Like being the executor of a will for the first time, settling someone’s trust as their trustee will teach you the meaning of “trust administration.” The person named as the last trustee to settle one’s trust after you are gone has the duties of a trustee and the obligations of trust administration.
This work can go quickly and smoothly or slowly and painfully. It all depends. Here are some ideas for who should do this for you. I will use the term “trustee” to refer to the last trustee for a trust who is authorized to administer and close a trust. The executor of someone’s estate has different responsibilities, but often the same person is designated for both jobs.
Technical and legal issues. Getting assets distributed from one’s trust involves both legal and financial documents, sometimes requiring legal and financial advice. When attempting to liquidate investments and distribute the assets, you might encounter mistakes and problems. A common problem is that someone did not title their house or securities account in the name of their trust, but intended it to be included. This is similar to not naming beneficiaries for your retirement account or life insurance policy, often requiring court approval of the distribution plan. An uncommon problem might be locating a beneficiary whose residential address in not known. One’s distribution instructions may also be lengthy and include contingencies.
Competence. The person administering your trust needs enough legal and business experience to not be overwhelmed by tasks. They can employ professional advisors to assist them, but they still need familiarity with how do this when needed. Referrals from one’s current advisors about who has competence in the specific things you need help with is a good place to start.
Emotional Issues. If a family member, the trustee who will administer the trust may begin his job while mourning. Whether or not they enlist professional advisors, there may be legal and technical impediments to getting the job done. Delays can frustrate heirs and potentially create rifts in family relationships with their attendant emotional distress. Some problems take too much time and possibly the need for probate court. This is where selecting an independent or corporate trustee may be worth considering (See my last blog.)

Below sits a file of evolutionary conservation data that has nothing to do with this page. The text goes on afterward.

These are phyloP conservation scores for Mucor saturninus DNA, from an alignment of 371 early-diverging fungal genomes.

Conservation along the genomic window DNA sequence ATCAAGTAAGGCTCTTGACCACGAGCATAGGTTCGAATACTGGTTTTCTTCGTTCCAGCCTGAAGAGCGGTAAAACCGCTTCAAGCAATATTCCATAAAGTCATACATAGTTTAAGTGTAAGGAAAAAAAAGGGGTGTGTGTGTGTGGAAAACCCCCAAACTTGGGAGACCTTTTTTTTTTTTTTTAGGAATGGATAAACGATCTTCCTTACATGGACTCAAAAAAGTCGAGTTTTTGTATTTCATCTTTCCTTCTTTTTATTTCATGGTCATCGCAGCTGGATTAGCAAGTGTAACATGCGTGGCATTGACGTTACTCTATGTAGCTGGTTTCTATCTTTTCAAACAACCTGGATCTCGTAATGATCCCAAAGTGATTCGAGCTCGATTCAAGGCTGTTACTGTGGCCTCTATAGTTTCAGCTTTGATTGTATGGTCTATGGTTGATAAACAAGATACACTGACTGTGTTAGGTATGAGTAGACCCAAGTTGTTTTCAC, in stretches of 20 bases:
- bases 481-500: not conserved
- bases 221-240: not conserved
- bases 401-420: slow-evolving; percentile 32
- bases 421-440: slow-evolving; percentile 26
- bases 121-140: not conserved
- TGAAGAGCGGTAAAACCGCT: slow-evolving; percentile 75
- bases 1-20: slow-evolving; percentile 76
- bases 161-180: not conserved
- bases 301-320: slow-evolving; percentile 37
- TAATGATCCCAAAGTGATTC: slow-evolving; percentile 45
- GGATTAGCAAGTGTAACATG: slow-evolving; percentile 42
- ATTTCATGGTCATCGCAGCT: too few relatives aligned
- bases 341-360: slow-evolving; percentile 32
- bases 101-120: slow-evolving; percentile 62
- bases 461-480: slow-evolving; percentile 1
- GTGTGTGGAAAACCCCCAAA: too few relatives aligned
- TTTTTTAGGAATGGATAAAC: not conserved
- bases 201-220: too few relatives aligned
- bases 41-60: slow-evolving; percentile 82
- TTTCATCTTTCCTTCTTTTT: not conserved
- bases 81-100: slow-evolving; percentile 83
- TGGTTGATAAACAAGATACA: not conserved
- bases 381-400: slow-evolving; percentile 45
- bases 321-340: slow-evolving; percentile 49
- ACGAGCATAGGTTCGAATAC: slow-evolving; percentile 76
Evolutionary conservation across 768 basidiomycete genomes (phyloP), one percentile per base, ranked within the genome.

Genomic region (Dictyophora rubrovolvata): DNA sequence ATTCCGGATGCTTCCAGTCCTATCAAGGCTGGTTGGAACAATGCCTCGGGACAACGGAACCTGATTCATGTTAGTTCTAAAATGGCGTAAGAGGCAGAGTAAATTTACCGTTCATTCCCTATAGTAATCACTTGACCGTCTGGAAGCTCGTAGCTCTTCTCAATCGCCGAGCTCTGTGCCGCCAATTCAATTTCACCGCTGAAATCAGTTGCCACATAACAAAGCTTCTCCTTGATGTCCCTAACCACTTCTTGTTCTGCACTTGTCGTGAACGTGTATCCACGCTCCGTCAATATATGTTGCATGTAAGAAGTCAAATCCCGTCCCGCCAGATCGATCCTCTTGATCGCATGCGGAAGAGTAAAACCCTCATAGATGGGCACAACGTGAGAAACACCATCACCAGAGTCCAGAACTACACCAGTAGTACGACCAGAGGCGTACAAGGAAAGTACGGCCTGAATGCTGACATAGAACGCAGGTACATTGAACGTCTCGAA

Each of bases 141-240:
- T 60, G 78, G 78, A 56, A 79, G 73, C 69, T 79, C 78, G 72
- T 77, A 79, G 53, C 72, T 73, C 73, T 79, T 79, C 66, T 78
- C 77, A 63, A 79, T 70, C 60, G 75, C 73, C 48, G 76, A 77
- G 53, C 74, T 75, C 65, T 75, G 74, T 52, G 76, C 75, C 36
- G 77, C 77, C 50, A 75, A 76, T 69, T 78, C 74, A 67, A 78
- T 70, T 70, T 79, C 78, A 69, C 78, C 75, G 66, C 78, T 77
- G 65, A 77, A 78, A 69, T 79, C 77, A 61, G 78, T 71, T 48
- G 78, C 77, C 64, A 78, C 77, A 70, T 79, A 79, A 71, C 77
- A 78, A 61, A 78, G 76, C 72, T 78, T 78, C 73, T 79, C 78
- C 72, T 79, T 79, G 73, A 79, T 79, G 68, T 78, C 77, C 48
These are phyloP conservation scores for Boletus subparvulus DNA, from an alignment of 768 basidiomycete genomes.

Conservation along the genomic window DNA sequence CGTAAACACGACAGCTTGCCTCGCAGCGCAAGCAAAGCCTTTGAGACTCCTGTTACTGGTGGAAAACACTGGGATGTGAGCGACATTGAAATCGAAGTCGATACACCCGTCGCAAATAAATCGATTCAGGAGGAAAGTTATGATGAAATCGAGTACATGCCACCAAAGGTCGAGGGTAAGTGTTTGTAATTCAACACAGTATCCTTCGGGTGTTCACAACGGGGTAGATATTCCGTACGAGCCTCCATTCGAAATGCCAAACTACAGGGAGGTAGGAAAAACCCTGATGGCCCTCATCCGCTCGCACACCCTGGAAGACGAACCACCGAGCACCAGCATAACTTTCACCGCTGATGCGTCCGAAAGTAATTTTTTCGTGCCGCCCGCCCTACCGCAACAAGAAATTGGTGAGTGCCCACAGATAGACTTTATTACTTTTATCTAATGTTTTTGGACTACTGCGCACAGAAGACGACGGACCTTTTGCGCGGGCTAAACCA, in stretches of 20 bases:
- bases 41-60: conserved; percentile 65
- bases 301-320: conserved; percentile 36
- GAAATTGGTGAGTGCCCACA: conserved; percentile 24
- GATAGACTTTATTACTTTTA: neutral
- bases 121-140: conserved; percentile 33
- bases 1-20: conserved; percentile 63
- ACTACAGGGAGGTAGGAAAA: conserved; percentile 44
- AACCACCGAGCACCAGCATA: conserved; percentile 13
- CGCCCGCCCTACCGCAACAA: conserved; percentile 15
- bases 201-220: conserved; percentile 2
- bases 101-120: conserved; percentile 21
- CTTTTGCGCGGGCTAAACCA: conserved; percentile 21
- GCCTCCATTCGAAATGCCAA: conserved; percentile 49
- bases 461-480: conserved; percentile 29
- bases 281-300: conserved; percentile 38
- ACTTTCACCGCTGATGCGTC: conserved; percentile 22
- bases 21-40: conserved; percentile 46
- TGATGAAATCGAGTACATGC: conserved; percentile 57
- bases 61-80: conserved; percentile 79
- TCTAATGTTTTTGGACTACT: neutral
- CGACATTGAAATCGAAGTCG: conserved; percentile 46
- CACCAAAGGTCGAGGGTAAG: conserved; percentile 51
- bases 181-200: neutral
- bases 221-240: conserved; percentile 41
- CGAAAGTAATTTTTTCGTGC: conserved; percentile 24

Paperwork. When we attorneys use the term, “trust administration,” it means providing the necessary paperwork for the trustee to distribute the assets and close the trust. When there are mistakes such as mentioned above, it may also include going to court to fix them. It usually includes providing the legal authorizations to distribute financial assets to the named beneficiaries.
Cost. The costs of trust administration could be minimal when the trustee handles the paperwork herself to $10,000 or more when the trust is large and/or the distribution process complicated. The fees for financial, tax and legal advice for more complex trusts can increase the total costs of administration.
Our legal and financial affairs are often not simple and well organized. Administering someone’s trust and distributing their trust assets can be daunting. Being the trustee in charge of distributing one’s trust assets and perhaps also their executor is often an experience that motivates one to take better care of their own legal and financial affairs and make careful choices about who should be their last trustee.
One client recently expressed great relief upon finding out that she did not have to handle all of the trustee tasks for a relative and that in fact an individual professional trustee was going to step in and take care of the bulk of the asset transfer process.
In my experience, the earlier you plan ahead and the more you communicate to your family and beneficiaries about what the responsibilities are and who will handle them, the better off everyone should feel.